EPRI to evaluate solar
KEYWORD: EPRI The Electric Power Research Institute (EPRI) has launched a project to help electric power companies add solar energy to fossil-fueled electric power plants, reducing fuel costs and plant emissions. Tri-State Generation & Transmission Association, Inc., Progress Energy and Southern Company are participating in the project.
The Electric Power Research Institute (EPRI) has launched a project to help electric power companies add solar energy to fossil-fueled electric power plants, reducing fuel costs and plant emissions. Tri-State Generation & Transmission Association, Inc., Progress Energy and Southern Company are participating in the project.
This project, as well as a parallel study launched in October, 2008, involve adding steam generated by a solar thermal field to a conventional fossil fuel-powered steam cycle to offset electric power generation fuel requirements. Studies will be conducted at Tri-State’s 245 MW Escalante Generating Station in Prewitt, NM and at Progress Energy’s 742 MW Mayo Plant in Roxboro, NC.
“These projects will demonstrate a near-term and cost-effective way to use large amounts of solar energy at commercial scale to provide clean electric power,” said Dr. Bryan Hannegan, vice president of Generation and Environment at EPRI. “These 'hybrid power plants’ will combine the low-cost reliability of existing fossil power plants with the environmental benefit of renewables, and help companies meet federal and state mandates to reduce their emissions of air pollutants and greenhouse gases with renewable energy.”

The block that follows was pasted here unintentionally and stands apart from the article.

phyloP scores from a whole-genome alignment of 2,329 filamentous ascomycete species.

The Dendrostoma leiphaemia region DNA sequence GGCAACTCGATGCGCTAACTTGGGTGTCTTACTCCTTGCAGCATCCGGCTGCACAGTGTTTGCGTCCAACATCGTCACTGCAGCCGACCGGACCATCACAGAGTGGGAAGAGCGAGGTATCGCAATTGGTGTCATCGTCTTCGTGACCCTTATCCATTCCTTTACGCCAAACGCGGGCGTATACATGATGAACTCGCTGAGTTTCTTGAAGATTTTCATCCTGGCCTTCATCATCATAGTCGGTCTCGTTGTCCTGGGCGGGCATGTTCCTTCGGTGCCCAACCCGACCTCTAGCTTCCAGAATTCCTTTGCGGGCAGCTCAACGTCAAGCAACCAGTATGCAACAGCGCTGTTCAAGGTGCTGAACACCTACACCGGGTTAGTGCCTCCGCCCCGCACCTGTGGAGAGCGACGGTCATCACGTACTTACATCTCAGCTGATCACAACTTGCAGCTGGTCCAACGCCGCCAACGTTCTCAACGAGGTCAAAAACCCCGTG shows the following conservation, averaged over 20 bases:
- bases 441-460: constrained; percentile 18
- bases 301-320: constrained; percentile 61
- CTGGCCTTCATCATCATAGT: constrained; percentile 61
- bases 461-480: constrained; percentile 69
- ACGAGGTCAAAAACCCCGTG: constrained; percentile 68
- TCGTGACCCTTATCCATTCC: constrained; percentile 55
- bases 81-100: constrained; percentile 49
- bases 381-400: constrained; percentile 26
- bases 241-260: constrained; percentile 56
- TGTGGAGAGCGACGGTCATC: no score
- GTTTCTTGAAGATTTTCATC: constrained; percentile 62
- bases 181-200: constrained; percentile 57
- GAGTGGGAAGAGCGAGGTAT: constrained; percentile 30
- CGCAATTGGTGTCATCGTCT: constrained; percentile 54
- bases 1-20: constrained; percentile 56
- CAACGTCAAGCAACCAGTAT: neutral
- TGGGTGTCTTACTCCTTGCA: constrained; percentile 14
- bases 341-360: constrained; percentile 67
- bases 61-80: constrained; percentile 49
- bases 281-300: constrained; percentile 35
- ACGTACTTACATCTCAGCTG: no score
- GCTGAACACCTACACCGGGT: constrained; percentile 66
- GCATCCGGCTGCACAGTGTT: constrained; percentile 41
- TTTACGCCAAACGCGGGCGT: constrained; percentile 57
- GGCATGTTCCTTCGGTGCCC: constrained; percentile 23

Using solar to augment coal or natural gas makes sense because it uses existing plant assets. Also, since the highest-intensity solar energy typically is within a few hours of peak summer loads, it makes solar-augmented steam cycles a particularly attractive renewable energy option.
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After almost a decade of uncertainty, the confidence of plant floor managers is soaring. Even with a number of challenges and while implementing new technologies, there is a renewed sense of optimism among plant managers about their business and their future.
The respondents to the 2014 Plant Engineering Salary Survey come from throughout the U.S. and serve a variety of industries, but they are uniform in their optimism about manufacturing. This year’s survey found 79% consider manufacturing a secure career. That’s up from 75% in 2013 and significantly higher than the 63% figure when Plant Engineering first started asking that question a decade ago.